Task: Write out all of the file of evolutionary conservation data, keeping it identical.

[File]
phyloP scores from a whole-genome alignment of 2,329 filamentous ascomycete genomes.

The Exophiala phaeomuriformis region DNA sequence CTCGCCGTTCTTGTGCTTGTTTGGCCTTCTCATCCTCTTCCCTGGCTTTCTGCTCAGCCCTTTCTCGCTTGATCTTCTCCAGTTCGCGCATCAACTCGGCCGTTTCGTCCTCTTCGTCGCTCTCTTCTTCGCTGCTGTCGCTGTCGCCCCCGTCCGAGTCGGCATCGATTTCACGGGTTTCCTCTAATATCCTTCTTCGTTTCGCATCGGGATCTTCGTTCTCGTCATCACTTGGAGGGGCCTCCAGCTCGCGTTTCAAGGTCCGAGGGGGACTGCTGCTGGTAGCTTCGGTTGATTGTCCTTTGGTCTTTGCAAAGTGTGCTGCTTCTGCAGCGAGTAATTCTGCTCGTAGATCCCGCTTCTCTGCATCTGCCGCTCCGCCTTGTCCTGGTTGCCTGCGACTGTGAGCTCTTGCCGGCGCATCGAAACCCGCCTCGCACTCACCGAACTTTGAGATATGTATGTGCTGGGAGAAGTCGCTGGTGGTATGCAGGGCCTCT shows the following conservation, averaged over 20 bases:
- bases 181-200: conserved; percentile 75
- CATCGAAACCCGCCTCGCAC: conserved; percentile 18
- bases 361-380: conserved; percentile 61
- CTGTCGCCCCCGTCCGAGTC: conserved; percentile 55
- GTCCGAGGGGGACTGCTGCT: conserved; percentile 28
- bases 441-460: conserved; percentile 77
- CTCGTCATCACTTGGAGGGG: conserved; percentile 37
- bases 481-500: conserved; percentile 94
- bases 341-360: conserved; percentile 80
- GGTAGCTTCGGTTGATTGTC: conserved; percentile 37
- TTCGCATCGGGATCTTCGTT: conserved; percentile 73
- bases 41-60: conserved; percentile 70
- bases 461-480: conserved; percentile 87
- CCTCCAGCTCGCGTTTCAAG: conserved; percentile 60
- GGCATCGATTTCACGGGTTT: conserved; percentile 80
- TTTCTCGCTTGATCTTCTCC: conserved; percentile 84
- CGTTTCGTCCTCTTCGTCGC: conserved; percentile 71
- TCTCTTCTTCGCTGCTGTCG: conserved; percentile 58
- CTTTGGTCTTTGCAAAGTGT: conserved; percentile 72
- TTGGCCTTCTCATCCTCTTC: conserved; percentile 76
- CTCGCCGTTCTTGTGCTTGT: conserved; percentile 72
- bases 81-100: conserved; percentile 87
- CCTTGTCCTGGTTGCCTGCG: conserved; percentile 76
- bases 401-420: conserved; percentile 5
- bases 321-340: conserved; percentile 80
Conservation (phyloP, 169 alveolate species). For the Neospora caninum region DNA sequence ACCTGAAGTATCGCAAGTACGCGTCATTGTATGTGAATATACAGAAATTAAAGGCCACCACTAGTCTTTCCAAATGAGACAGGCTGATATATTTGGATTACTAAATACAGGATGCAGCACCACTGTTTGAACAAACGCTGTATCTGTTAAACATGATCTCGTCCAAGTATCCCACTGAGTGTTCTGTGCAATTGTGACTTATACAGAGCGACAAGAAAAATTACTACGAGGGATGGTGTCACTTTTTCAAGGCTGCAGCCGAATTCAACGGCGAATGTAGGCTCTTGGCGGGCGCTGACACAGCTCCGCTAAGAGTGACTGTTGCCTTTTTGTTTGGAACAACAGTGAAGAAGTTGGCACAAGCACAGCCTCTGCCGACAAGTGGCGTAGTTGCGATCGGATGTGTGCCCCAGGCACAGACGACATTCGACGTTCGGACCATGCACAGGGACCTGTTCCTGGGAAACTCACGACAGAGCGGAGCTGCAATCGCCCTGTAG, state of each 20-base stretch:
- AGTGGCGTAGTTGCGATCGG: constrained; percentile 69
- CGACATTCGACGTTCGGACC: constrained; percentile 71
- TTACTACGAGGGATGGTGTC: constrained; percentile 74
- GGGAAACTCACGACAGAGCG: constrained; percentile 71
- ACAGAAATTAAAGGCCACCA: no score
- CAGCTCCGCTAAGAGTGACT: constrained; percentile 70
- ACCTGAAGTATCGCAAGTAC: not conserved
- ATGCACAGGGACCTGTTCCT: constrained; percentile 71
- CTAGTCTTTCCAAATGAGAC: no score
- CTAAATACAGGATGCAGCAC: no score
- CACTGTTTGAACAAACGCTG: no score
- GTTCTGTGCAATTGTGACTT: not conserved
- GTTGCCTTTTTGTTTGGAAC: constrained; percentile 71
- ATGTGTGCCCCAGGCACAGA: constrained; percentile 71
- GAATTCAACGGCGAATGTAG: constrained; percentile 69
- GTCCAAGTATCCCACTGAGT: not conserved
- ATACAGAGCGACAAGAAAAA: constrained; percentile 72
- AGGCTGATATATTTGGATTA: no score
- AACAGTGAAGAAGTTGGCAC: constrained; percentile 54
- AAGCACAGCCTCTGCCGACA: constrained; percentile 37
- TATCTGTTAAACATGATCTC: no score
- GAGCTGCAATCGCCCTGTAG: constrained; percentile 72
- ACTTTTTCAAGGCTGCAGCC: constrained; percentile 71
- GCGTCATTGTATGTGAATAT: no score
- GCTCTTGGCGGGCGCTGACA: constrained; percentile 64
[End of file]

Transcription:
phyloP scores from a whole-genome alignment of 2,329 filamentous ascomycete genomes.

The Exophiala phaeomuriformis region DNA sequence CTCGCCGTTCTTGTGCTTGTTTGGCCTTCTCATCCTCTTCCCTGGCTTTCTGCTCAGCCCTTTCTCGCTTGATCTTCTCCAGTTCGCGCATCAACTCGGCCGTTTCGTCCTCTTCGTCGCTCTCTTCTTCGCTGCTGTCGCTGTCGCCCCCGTCCGAGTCGGCATCGATTTCACGGGTTTCCTCTAATATCCTTCTTCGTTTCGCATCGGGATCTTCGTTCTCGTCATCACTTGGAGGGGCCTCCAGCTCGCGTTTCAAGGTCCGAGGGGGACTGCTGCTGGTAGCTTCGGTTGATTGTCCTTTGGTCTTTGCAAAGTGTGCTGCTTCTGCAGCGAGTAATTCTGCTCGTAGATCCCGCTTCTCTGCATCTGCCGCTCCGCCTTGTCCTGGTTGCCTGCGACTGTGAGCTCTTGCCGGCGCATCGAAACCCGCCTCGCACTCACCGAACTTTGAGATATGTATGTGCTGGGAGAAGTCGCTGGTGGTATGCAGGGCCTCT shows the following conservation, averaged over 20 bases:
- bases 181-200: conserved; percentile 75
- CATCGAAACCCGCCTCGCAC: conserved; percentile 18
- bases 361-380: conserved; percentile 61
- CTGTCGCCCCCGTCCGAGTC: conserved; percentile 55
- GTCCGAGGGGGACTGCTGCT: conserved; percentile 28
- bases 441-460: conserved; percentile 77
- CTCGTCATCACTTGGAGGGG: conserved; percentile 37
- bases 481-500: conserved; percentile 94
- bases 341-360: conserved; percentile 80
- GGTAGCTTCGGTTGATTGTC: conserved; percentile 37
- TTCGCATCGGGATCTTCGTT: conserved; percentile 73
- bases 41-60: conserved; percentile 70
- bases 461-480: conserved; percentile 87
- CCTCCAGCTCGCGTTTCAAG: conserved; percentile 60
- GGCATCGATTTCACGGGTTT: conserved; percentile 80
- TTTCTCGCTTGATCTTCTCC: conserved; percentile 84
- CGTTTCGTCCTCTTCGTCGC: conserved; percentile 71
- TCTCTTCTTCGCTGCTGTCG: conserved; percentile 58
- CTTTGGTCTTTGCAAAGTGT: conserved; percentile 72
- TTGGCCTTCTCATCCTCTTC: conserved; percentile 76
- CTCGCCGTTCTTGTGCTTGT: conserved; percentile 72
- bases 81-100: conserved; percentile 87
- CCTTGTCCTGGTTGCCTGCG: conserved; percentile 76
- bases 401-420: conserved; percentile 5
- bases 321-340: conserved; percentile 80
Conservation (phyloP, 169 alveolate species). For the Neospora caninum region DNA sequence ACCTGAAGTATCGCAAGTACGCGTCATTGTATGTGAATATACAGAAATTAAAGGCCACCACTAGTCTTTCCAAATGAGACAGGCTGATATATTTGGATTACTAAATACAGGATGCAGCACCACTGTTTGAACAAACGCTGTATCTGTTAAACATGATCTCGTCCAAGTATCCCACTGAGTGTTCTGTGCAATTGTGACTTATACAGAGCGACAAGAAAAATTACTACGAGGGATGGTGTCACTTTTTCAAGGCTGCAGCCGAATTCAACGGCGAATGTAGGCTCTTGGCGGGCGCTGACACAGCTCCGCTAAGAGTGACTGTTGCCTTTTTGTTTGGAACAACAGTGAAGAAGTTGGCACAAGCACAGCCTCTGCCGACAAGTGGCGTAGTTGCGATCGGATGTGTGCCCCAGGCACAGACGACATTCGACGTTCGGACCATGCACAGGGACCTGTTCCTGGGAAACTCACGACAGAGCGGAGCTGCAATCGCCCTGTAG, state of each 20-base stretch:
- AGTGGCGTAGTTGCGATCGG: constrained; percentile 69
- CGACATTCGACGTTCGGACC: constrained; percentile 71
- TTACTACGAGGGATGGTGTC: constrained; percentile 74
- GGGAAACTCACGACAGAGCG: constrained; percentile 71
- ACAGAAATTAAAGGCCACCA: no score
- CAGCTCCGCTAAGAGTGACT: constrained; percentile 70
- ACCTGAAGTATCGCAAGTAC: not conserved
- ATGCACAGGGACCTGTTCCT: constrained; percentile 71
- CTAGTCTTTCCAAATGAGAC: no score
- CTAAATACAGGATGCAGCAC: no score
- CACTGTTTGAACAAACGCTG: no score
- GTTCTGTGCAATTGTGACTT: not conserved
- GTTGCCTTTTTGTTTGGAAC: constrained; percentile 71
- ATGTGTGCCCCAGGCACAGA: constrained; percentile 71
- GAATTCAACGGCGAATGTAG: constrained; percentile 69
- GTCCAAGTATCCCACTGAGT: not conserved
- ATACAGAGCGACAAGAAAAA: constrained; percentile 72
- AGGCTGATATATTTGGATTA: no score
- AACAGTGAAGAAGTTGGCAC: constrained; percentile 54
- AAGCACAGCCTCTGCCGACA: constrained; percentile 37
- TATCTGTTAAACATGATCTC: no score
- GAGCTGCAATCGCCCTGTAG: constrained; percentile 72
- ACTTTTTCAAGGCTGCAGCC: constrained; percentile 71
- GCGTCATTGTATGTGAATAT: no score
- GCTCTTGGCGGGCGCTGACA: constrained; percentile 64